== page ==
So, what does this mean for automotive service providers?
Your online reputation matters.With almost any information we want at our fingertips 24/7, it’s not surprising that the same survey shows that most people look at reviews of a business or product online before they make a purchase. Online reputation matters! As a business, it should be important to maintain your reputation and make adjustments when necessary. When asked for which kinds of businesses reviews mattered most, auto services came in fourth out of 26 categories, with 36 percent of consumers stating that auto services was the kind of local business in which reputation mattered most. It ranked higher than hair and beauty salons, builders/roofers, and attorneys. Wanting to read reviews is understandable. Why would we, as consumers, trust a brand we don’t know anything about when its competitors have customers happy enough to take time to write about it on the internet?
Keep in mind: Online reviews are valuable when they’re honest.According to WebRepublic, 20-30 percent of online company reviews are fake. Although most consumers trust online reviews, they are aware of fake reviews or purchased reviews intended to make a company look better than it is. The same survey stated that if a company has no negative reviews, 30 percent of consumers assume the company’s online reviews have been faked. It has been shown that consumers read online reviews, especially in the automotive services industry, online reviews influence consumers purchasing habits, and that consumers mistrust reviews that seem inauthentic. So, when you’re working on gathering reviews, it’s important to make sure that you’re not asking for positive reviews, but reviews in general.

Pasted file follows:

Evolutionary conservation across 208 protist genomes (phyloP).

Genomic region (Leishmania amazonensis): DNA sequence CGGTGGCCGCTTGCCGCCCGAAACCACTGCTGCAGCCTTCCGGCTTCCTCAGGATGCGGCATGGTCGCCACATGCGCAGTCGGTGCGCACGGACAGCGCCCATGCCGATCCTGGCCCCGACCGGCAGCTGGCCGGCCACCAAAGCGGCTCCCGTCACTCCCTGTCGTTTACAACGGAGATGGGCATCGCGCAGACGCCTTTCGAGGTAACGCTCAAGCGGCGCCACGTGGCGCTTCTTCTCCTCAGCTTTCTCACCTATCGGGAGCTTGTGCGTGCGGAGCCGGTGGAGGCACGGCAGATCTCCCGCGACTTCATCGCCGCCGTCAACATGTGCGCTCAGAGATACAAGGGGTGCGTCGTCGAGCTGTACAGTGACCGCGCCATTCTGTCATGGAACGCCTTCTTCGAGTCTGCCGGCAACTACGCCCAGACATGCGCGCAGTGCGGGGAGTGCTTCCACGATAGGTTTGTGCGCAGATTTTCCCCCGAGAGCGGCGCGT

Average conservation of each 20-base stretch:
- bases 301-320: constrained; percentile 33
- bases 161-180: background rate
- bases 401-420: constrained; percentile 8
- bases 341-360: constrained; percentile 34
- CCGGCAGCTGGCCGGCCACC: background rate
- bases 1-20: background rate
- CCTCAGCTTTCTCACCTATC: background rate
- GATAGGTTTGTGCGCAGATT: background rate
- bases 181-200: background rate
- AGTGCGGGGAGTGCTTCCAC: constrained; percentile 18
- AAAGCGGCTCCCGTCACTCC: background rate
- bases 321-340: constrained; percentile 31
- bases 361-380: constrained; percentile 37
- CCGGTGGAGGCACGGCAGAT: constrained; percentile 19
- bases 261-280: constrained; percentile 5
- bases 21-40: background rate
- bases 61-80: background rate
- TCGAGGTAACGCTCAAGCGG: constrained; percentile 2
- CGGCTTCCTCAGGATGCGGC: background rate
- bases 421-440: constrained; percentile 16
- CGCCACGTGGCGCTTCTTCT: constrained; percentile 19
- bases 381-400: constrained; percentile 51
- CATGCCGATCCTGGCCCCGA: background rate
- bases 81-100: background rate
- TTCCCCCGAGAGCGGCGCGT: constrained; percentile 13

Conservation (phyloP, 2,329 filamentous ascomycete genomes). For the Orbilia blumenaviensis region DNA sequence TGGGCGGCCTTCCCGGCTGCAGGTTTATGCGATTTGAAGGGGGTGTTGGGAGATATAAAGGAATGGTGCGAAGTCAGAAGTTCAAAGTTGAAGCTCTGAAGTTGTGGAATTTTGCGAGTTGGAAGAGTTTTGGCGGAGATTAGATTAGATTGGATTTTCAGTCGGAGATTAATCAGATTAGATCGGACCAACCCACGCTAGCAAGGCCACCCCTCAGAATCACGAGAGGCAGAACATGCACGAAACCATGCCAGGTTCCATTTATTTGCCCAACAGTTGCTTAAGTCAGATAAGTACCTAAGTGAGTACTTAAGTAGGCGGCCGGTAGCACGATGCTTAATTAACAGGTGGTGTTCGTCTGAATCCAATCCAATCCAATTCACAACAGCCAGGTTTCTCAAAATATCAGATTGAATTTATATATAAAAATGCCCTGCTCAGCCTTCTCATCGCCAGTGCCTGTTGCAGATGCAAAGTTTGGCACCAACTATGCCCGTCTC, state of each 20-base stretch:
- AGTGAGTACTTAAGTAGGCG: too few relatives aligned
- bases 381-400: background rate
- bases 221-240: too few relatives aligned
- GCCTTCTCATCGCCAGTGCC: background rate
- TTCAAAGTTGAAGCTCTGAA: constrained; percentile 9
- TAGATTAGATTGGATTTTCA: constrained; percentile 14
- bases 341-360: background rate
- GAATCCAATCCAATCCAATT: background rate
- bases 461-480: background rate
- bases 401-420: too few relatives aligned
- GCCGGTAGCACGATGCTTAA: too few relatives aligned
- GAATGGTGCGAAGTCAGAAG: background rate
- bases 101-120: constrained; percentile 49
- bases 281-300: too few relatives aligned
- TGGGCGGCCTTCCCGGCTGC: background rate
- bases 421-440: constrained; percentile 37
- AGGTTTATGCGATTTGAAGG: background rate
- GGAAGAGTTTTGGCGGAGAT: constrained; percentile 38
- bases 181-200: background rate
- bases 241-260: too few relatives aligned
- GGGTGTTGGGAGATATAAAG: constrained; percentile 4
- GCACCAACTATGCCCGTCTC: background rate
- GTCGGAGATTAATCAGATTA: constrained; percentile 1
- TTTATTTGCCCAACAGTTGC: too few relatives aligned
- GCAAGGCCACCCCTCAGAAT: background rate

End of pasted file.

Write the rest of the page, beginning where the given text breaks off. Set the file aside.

Make a Habit of Gathering Online Reviews for Auto Service Businesses
Just because having honest online reviews is important doesn’t mean that convincing your customers to leave them is an easy task.The BrightLocal survey also found that of those who read reviews, the most important review factors are the overall star rating and the sentiment of the reviews, closely followed by the recency and quantity of reviews. This shows your potential consumers do care that you’re consistently gathering more and more reviews the longer you’re in business. In fact, 73 percent of consumers said that reviews older than three months are irrelevant. When gathering reviews is a priority in your business, it can be incorporated into your employee workflow. The most important thing is to make it easy for customers to leave reviews!
Don’t assume incentivizing reviews is your best move.Be careful with offering incentives: some customers might take it as a bribe for positive reviews and it is against the guidelines for some review sites.
Make sure you encourage all reviews, not just positive reviews.As a general rule, customers won’t go out of their way to leave a positive review, but they are likely to leave a negative one if they have a bad experience with your business. So, in order to keep your reviews from skewing toward the negative, encourage every client to leave a review.